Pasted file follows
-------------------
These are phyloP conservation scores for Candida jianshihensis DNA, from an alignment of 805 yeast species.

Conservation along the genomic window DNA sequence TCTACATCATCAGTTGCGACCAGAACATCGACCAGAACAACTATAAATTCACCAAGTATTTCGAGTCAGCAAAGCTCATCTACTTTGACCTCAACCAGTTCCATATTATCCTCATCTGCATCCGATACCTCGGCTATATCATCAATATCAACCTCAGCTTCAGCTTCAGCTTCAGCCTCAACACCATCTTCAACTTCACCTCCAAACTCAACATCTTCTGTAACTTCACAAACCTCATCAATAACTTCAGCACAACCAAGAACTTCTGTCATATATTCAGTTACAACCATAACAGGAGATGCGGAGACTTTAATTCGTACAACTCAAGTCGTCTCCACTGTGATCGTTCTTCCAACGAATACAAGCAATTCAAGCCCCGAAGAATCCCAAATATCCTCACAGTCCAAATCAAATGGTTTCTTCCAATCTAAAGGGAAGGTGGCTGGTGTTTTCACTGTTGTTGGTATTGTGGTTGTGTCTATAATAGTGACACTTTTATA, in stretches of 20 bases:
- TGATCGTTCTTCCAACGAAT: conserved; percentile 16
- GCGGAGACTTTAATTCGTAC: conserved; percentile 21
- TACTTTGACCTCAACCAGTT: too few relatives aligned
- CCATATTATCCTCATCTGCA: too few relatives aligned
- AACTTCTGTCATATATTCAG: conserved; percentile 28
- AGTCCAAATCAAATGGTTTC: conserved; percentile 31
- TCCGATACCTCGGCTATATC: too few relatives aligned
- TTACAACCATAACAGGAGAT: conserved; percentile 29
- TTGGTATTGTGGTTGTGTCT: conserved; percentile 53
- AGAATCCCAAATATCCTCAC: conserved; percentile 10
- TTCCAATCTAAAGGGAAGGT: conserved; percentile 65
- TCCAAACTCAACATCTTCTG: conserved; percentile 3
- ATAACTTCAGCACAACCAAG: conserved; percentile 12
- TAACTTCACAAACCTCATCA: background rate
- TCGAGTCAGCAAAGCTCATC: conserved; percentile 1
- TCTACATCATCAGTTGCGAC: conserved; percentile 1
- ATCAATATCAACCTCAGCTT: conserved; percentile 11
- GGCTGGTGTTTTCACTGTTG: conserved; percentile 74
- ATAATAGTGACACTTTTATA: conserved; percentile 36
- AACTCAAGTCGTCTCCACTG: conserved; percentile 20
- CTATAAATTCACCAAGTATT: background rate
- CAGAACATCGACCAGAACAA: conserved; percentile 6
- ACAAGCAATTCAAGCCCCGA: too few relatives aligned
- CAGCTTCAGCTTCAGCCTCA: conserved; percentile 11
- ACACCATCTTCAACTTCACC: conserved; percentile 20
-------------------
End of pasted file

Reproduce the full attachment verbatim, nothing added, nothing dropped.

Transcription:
These are phyloP conservation scores for Candida jianshihensis DNA, from an alignment of 805 yeast species.

Conservation along the genomic window DNA sequence TCTACATCATCAGTTGCGACCAGAACATCGACCAGAACAACTATAAATTCACCAAGTATTTCGAGTCAGCAAAGCTCATCTACTTTGACCTCAACCAGTTCCATATTATCCTCATCTGCATCCGATACCTCGGCTATATCATCAATATCAACCTCAGCTTCAGCTTCAGCTTCAGCCTCAACACCATCTTCAACTTCACCTCCAAACTCAACATCTTCTGTAACTTCACAAACCTCATCAATAACTTCAGCACAACCAAGAACTTCTGTCATATATTCAGTTACAACCATAACAGGAGATGCGGAGACTTTAATTCGTACAACTCAAGTCGTCTCCACTGTGATCGTTCTTCCAACGAATACAAGCAATTCAAGCCCCGAAGAATCCCAAATATCCTCACAGTCCAAATCAAATGGTTTCTTCCAATCTAAAGGGAAGGTGGCTGGTGTTTTCACTGTTGTTGGTATTGTGGTTGTGTCTATAATAGTGACACTTTTATA, in stretches of 20 bases:
- TGATCGTTCTTCCAACGAAT: conserved; percentile 16
- GCGGAGACTTTAATTCGTAC: conserved; percentile 21
- TACTTTGACCTCAACCAGTT: too few relatives aligned
- CCATATTATCCTCATCTGCA: too few relatives aligned
- AACTTCTGTCATATATTCAG: conserved; percentile 28
- AGTCCAAATCAAATGGTTTC: conserved; percentile 31
- TCCGATACCTCGGCTATATC: too few relatives aligned
- TTACAACCATAACAGGAGAT: conserved; percentile 29
- TTGGTATTGTGGTTGTGTCT: conserved; percentile 53
- AGAATCCCAAATATCCTCAC: conserved; percentile 10
- TTCCAATCTAAAGGGAAGGT: conserved; percentile 65
- TCCAAACTCAACATCTTCTG: conserved; percentile 3
- ATAACTTCAGCACAACCAAG: conserved; percentile 12
- TAACTTCACAAACCTCATCA: background rate
- TCGAGTCAGCAAAGCTCATC: conserved; percentile 1
- TCTACATCATCAGTTGCGAC: conserved; percentile 1
- ATCAATATCAACCTCAGCTT: conserved; percentile 11
- GGCTGGTGTTTTCACTGTTG: conserved; percentile 74
- ATAATAGTGACACTTTTATA: conserved; percentile 36
- AACTCAAGTCGTCTCCACTG: conserved; percentile 20
- CTATAAATTCACCAAGTATT: background rate
- CAGAACATCGACCAGAACAA: conserved; percentile 6
- ACAAGCAATTCAAGCCCCGA: too few relatives aligned
- CAGCTTCAGCTTCAGCCTCA: conserved; percentile 11
- ACACCATCTTCAACTTCACC: conserved; percentile 20